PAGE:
Subscribe for Newsletters and Discounts
Be the first to receive our thoughtfully written
religious articles and product discounts.
Your interests (Optional)
This will help us make recommendations and send discounts and sale information at times.
By registering, you may receive account related information, our email newsletters and product updates, no more than twice a month. Please read our Privacy Policy for details.
.
By subscribing, you will receive our email newsletters and product updates, no more than twice a month. All emails will be sent by Exotic India using the email address info@exoticindia.com.

Please read our Privacy Policy for details.
|6
Sign In  |  Sign up
Your Cart (0)
Share our website with your friends.
Email this page to a friend
Books > Language and Literature > Fiction > An Anthology of Tamil Pulp Fiction
Displaying 3620 of 4597         Previous  |  NextSubscribe to our newsletter and discounts
An Anthology of Tamil Pulp Fiction
An Anthology of Tamil Pulp Fiction
Description
Translator’s Note

This book is an attempt to claim the status of “literature” for a huge body of writing that has rarely if ever made it into an academic library, despite having been produced for nearly a century. While a good deal of Tamil fiction has been rendered in English, it has primarily been members of the literati who have enjoyed this distinction. Even the recent translations of more popular authors such as Sivasankari and Sujatha seem to be selections of their most serious, “meaningful” work.

As a schoolgirl in mid-sixties Chennai, I grew up on a steady diet of Anandha Vikatan, Kumudham, Dhinamani Kadhir, Thuglaq, Kalaimagal and Kalkandu. These magazines were shared and read by practically all the women at home. ‘Then there were other publications, less welcome in a traditional household, with more glamorous pictures and lustier stories. These we would regularly purloin from the driver of our school bus, Natraj, who kept a stack of them hidden under the back seat. I doubt if he knew what an active readership he was sponsoring on those long bus rides.

So, from the days when our English reading consisted of Enid Blyton, Nancy Drew and the Hardy Boys up until we grew out of Earl Stanley Gardner, Arthur 1-lailey, and Hadley Chase, we also had a parallel world of Ra. Ki. Rangarajan, Rajendra Kumar, Sivasankari, Vaasanthi, Lakshmi, Anuthama... and especially Sujatha, who rocked us back in the seventies with his laundry-woman jokes. As school kids, though we did not understand what they actually meant, we were definitely aware of the unsaid adult content in them. His detective duo Ganesh and Vasanth were suddenly speaking a kind of Tamil that was much closer to our Anglicised language than anything we had seen before on paper. We were completely seduced by the brevity of his writing.

Households would meticulously collect the stories serialized in these weeklies and have them hard-bound to serve as reading material during the long, hot summet vacations. We offer an excerpt from one of these serials in this collection: En Peyar Kamala, by Pushpa Thangadurai, with sketches by Jayaraj. I remember when this story was being serialized in the mid-seventies. The journal was kept hidden in my mother’s cupboard. The subject matter was deemed too dangerous for us young girls. Since I was not allowed to read it at home, naturally, I read it on the school bus. Thanks to Natraj.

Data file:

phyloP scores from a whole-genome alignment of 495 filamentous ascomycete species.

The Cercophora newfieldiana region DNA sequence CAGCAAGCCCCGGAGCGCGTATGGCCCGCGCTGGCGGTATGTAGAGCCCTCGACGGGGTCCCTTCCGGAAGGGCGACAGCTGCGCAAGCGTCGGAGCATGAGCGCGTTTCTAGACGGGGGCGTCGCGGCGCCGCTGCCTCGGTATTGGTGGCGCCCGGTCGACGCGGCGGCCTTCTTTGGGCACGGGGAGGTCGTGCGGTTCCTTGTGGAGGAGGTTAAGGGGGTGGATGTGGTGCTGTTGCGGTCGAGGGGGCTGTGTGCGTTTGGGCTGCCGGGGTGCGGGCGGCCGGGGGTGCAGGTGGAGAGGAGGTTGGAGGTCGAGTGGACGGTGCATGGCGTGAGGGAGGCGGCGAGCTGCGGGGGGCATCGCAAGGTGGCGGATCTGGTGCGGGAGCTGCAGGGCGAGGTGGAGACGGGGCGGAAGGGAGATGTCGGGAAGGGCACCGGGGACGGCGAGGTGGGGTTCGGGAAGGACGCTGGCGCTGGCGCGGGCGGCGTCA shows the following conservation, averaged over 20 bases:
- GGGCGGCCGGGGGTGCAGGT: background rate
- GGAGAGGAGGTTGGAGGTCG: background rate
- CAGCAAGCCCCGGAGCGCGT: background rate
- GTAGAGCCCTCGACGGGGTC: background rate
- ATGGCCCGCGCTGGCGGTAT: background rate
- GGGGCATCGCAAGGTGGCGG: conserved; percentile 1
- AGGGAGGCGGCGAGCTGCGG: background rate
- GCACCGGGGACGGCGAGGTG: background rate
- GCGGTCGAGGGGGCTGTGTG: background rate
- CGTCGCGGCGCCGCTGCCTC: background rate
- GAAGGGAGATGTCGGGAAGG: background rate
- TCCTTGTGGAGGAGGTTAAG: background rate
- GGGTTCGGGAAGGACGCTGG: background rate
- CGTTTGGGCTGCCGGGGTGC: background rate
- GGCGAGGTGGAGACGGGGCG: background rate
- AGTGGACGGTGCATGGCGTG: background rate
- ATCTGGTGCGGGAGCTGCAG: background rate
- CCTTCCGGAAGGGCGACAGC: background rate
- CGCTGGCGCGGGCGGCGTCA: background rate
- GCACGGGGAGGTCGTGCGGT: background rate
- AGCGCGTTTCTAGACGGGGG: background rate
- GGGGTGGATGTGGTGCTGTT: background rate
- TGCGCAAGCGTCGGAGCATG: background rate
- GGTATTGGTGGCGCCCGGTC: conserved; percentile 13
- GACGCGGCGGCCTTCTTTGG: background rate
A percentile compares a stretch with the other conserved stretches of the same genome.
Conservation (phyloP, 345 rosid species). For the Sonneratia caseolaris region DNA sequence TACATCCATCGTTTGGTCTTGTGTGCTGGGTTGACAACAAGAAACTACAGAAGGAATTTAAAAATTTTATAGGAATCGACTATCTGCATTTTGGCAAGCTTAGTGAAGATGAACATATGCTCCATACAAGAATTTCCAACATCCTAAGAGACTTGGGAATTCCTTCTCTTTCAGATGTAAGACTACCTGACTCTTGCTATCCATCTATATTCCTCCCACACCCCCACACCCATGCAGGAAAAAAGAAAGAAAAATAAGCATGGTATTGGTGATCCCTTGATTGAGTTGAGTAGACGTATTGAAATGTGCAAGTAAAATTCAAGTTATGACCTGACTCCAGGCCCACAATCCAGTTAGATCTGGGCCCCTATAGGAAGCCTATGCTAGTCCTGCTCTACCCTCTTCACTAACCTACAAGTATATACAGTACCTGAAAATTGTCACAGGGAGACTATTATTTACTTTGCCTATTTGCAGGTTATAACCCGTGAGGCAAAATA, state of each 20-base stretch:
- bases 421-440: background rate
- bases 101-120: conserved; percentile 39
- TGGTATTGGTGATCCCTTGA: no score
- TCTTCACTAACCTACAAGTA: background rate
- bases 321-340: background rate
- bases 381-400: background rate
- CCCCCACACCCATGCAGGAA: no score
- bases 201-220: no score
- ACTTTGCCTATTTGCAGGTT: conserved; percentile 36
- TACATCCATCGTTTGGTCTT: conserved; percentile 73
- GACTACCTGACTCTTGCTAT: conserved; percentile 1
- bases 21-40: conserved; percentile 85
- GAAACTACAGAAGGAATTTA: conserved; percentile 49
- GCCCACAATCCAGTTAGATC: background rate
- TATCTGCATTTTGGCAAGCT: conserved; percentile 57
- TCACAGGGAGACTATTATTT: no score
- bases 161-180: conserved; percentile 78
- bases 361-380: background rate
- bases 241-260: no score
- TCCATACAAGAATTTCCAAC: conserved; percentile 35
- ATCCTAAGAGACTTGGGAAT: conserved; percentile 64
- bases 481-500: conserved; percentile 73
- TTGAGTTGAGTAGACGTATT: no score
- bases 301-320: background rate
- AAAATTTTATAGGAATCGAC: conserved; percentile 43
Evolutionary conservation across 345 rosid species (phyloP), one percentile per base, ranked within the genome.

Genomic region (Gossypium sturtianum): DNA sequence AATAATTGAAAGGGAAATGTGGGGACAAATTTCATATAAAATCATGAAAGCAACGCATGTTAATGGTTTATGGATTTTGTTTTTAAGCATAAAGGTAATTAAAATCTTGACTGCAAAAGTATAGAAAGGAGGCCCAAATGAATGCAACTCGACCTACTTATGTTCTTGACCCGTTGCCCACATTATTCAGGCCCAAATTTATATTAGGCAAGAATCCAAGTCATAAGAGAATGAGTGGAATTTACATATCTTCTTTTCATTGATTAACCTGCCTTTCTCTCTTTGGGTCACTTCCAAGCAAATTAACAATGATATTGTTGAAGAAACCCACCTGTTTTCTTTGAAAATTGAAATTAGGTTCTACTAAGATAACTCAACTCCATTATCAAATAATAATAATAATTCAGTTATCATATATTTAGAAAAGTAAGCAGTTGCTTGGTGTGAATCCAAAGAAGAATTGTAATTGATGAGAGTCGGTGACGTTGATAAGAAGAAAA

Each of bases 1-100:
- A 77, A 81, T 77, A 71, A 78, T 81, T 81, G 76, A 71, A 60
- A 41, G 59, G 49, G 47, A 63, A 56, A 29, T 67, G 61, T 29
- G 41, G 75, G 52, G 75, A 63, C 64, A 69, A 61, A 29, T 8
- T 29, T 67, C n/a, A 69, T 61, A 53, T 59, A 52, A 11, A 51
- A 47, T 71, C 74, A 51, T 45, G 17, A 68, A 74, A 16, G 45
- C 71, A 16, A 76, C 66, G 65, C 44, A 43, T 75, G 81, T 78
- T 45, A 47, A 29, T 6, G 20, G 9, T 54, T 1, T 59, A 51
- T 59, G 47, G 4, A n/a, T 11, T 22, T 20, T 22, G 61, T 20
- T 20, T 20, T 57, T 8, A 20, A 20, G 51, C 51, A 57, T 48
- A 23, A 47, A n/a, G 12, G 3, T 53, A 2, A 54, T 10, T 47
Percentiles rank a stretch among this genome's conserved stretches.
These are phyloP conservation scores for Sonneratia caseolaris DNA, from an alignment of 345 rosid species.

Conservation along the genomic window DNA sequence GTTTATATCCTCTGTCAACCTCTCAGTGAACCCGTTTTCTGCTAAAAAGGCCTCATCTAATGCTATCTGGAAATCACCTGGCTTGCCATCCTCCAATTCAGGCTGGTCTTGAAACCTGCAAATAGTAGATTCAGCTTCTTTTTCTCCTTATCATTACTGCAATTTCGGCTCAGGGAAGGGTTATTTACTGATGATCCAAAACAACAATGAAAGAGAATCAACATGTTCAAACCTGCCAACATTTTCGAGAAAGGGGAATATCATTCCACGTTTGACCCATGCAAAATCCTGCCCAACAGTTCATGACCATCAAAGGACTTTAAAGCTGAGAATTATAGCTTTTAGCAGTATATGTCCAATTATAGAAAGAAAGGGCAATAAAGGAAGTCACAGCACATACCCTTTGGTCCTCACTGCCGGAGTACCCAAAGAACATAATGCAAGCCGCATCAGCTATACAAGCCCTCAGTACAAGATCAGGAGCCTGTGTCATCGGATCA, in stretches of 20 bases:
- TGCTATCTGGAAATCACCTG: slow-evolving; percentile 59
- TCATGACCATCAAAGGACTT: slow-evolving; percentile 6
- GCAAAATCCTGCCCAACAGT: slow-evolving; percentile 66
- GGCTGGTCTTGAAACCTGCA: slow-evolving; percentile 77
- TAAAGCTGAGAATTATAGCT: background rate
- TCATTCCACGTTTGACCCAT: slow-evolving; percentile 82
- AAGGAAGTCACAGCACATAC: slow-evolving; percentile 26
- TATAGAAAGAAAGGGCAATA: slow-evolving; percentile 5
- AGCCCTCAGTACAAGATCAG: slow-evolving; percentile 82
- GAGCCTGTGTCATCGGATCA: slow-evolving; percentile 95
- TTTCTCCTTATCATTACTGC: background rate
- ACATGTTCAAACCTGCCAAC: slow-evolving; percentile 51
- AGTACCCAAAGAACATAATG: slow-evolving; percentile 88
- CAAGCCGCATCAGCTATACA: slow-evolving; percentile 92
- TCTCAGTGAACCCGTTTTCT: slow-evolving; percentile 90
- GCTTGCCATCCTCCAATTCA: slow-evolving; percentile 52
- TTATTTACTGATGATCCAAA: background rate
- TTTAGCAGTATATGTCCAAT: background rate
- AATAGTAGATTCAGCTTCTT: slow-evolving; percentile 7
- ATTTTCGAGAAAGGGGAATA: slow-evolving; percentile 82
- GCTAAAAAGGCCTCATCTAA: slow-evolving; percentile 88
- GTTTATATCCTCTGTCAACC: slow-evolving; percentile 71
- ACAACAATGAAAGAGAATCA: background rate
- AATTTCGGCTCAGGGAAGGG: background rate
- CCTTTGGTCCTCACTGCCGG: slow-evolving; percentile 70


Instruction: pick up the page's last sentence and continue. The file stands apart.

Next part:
Then came college days, my political awakening and my increasing involvement with theatre activism, during which I consciously distanced myself from reading pulp fiction and moved to more “serious stuff”. Two and a half decades of marriage, two daughters, many cigarettes and a lot of rum later, I got called upon to return to it. When Rakesh—a California-born, non-Tamil-speaking Chennai transplant who had developed a burning curiosity about the cheap novels on the rack at his neighborhood tea stand—approached me with the idea of doing this book, it was fun to discover that the child in me is still alive and kicking. I used to think of this as my literature. I still do. I just took a little vacation from it.

Of course, time had passed, and things had changed. The latest pulp novels were thin, glossy, ten-rupee jobs with bizarrely photo shopped covers. Actually, they weren’t new; they had been around for three decades—I just hadn’t read one yet! It took some time to catch up; I spent a year searching through library records for the most popular books, going on wild travels to strange book houses and the far lung homes of the many different authors, artists and publishers, taking many crazy bus journeys and visiting many coffee houses, and doing a kind of pleasure reading I realized I had been badly missing for the past thirty years.

The corpus of pulp literature that has been produced for Tamil readers is vast, and there is no hope of providing a representative sample in a single volume. We decided on a selection of stories from the late l960s to the present; a few notes on the earlier history of the genre follow.